It was a lovely day when we started but then as we got higher into the mountains, the mists descended and then we found ourselves in the pouring rain again. This is the fourth gig in a row that has had rain that could potentially reduce the audience numbers. The only good thing about this precipitation is, according to Demente is that the Nazis don't like the rain so don't come out to maim or murder when it is wet. Bless em, they should buy umbrellas and rain hats. Then the darkness fell and we at first struggled to find the venue.

Eventually, we located it, it was below street level and to approach it we needed to descend some steps. I could see there were a lot of punks gathering down there and as I came down to their level, people began to realise who had just arrived. One man breaks out from the crowd, cups his hands over his heart and then kneels down and prostrates himself to simulate kissing my feet.
I am stunned, I have no default position on people doing this, I don't want anyone revering me to this extent, I don't believe in the hierarchy of dominance that keeps people in their place.
This is ridiculous, and as I didn't have the language or experience to defect this sort of reaction, I let it continue but, instead of it re-enforcing any idea of my stature in this country, it blew it away and stripped me of any pretentiousness I may have accumulated on my journey through this land.

I'm just Steve Drewett, playing some songs and very lucky to be able to, that's me, in a nutshell.

Eventually the man gets up and I shower him with many 'muito obrigado's' to help counterbalance his reaction.

Ace designer Lyn Nimtz and Steve Drewett
The next person I lay my eyes on is a woman I was very much hoping would be here, Lyn Nimtz, she created a series of posters for my tour that I believe defined it before I'd played a single note in Brazil. In my opinion, and many others, a very fine piece of design indeed. She is from Brazil but did the design in Portugal where she was working and she sat and watched the excitement of everyone on Sao Paulo and Brasilia building up knowing she could not be a part of it. Being a big Neurotics fan, that must have been difficult. But rumours started getting to me that she was going to try to return to Brazil to catch one of the shows. Then the night before this gig, I see a locational post on Facebook saying she was at Lisbon airport and I then knew, she was on her way.
And here she was, so at last, I could thank her personally and suggest that she could so some work for me in the future. She and her companion in turn gave me a present of a couple of really good Brazilian speciality beers. A photo session then took place to prove what had taken place.

When we get into the hall, we can see that the PA and the onstage equipment were of a very high quality and the stage area was generous too. We had our own dressing room which even had two mirrors with light bulbs all around it like you find in Theatres. There was also beer, water, wine and food put out for us. Great.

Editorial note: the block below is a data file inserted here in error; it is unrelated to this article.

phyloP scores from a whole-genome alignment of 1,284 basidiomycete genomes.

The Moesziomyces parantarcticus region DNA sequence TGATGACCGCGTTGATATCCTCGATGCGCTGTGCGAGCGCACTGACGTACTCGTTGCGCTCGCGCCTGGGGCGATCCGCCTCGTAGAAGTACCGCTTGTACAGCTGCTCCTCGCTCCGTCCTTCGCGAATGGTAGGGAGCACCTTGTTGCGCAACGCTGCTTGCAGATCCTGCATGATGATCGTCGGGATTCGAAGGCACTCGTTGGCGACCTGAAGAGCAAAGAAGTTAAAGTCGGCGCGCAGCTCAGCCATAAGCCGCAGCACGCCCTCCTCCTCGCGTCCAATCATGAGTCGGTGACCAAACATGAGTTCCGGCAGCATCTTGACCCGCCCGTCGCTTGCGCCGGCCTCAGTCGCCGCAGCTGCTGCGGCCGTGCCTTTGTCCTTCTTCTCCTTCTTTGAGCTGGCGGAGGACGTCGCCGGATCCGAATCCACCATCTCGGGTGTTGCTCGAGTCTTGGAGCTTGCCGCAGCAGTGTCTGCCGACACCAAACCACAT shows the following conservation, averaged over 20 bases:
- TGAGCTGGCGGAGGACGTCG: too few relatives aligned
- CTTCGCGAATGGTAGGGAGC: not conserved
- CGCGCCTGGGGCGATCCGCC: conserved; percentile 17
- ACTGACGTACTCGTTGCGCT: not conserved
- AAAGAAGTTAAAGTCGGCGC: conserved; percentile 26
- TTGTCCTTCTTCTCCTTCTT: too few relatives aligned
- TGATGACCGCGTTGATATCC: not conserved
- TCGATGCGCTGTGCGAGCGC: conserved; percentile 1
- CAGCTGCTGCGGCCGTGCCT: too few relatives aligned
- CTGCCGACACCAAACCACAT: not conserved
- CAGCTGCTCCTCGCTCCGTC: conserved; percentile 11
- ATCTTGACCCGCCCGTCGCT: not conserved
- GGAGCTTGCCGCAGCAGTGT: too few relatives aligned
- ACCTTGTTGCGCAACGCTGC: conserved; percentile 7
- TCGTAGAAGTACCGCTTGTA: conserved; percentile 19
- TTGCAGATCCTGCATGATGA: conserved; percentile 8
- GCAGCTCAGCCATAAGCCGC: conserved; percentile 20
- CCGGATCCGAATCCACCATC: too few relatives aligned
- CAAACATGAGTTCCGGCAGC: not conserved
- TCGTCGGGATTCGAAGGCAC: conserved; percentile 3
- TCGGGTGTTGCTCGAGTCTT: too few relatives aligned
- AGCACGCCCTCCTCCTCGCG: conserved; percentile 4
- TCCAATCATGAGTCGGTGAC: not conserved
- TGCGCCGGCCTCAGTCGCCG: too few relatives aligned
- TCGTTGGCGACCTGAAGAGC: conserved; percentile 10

We got there just in time for Demente and his band Juventude Maldita to kick off. They play a really good set and before I knew it, it was time for me to take the stage.

So this was it, the final gig in Brazil, the final time on this tour the single stabbing note of  'Wake up' would disturb the air in this country. As I was playing the intro I began to feel sad knowing that everything was drawing to a close.
The other thing was, I had just come back from a different line up of the Neurotics and now I'm back with my original Brazilian crew, the changes in approach are strange and I need to adjust a little before I can click in. However, we only have this gig so I have to adapt fast, also, these guys haven't played with me for a week and we had no refresher rehearsals. So on a wing and a prayer, once again we rock.
The set is good, it is not perfect but it is very enjoyable and we decided early on that we would do the full set, everything we had rehearsed together was going to be played, not so much for the audience but for us. Because it was the last time.

'Oh No' got played, it was originally rehearsed to be played especially for Isabela as it was a favourite of hers. Discarded by me as a minor 'b' side, Isabela's love of it and Thiago proclaiming that it was a 'beautiful song' with many nods and mumbles 'yeah really beautiful song' from the rest of the band, encouraged me to give it a go. And it came out sounding better than it had ever done, and on this night, this final night, we played it brilliantly.
Demente, Thiago, David and myself had become close friends in a very short space of time, and on this final gig it really felt like old friends playing together, the audience lapping it up, our vocals were entwining in a way that suggesting the potential of a longer relationship. Just like the Brasilia Neurotics, we had achieved so much so quickly, this really was like living life in the fast lane.
We roared, we sweated, we played our hearts out, hovered for a dizzying moment or two in the reggae section of 'Living With Unemployment' and I never wanted it to end.
But end it did and when the last chord came to a final 'blam' we disappeared in a puff of smoke, the genie was placed back in the bottle.
We had created great magic together but now we had run out of spells and there was no flying carpet to take us home, we had a six hour journey to do (maybe less at night but still daunting).
No after show party, no end of tour party, no hanging around outside with admirers, it was back in the car and back down the route we had arrived on just a little bit earlier. The sound of the road under the car was a constant rumble which only eased when we stopped for a break or change drivers. It had been going on for so long that Demente described it as an infinite road. I know what he meant, but for us all it was the end of the road tour wise and it couldn't be both.

When I got to my apartment I couldn't go to bed straight away, I had to gather almost all my possessions and put them all back in my bags for I was leaving fairly early in the morning.  So in a stupor, I checked and double checked I hadn't left anything behind, I tried to tidy the apartment up as least a bit, ready to hand back to Isabela.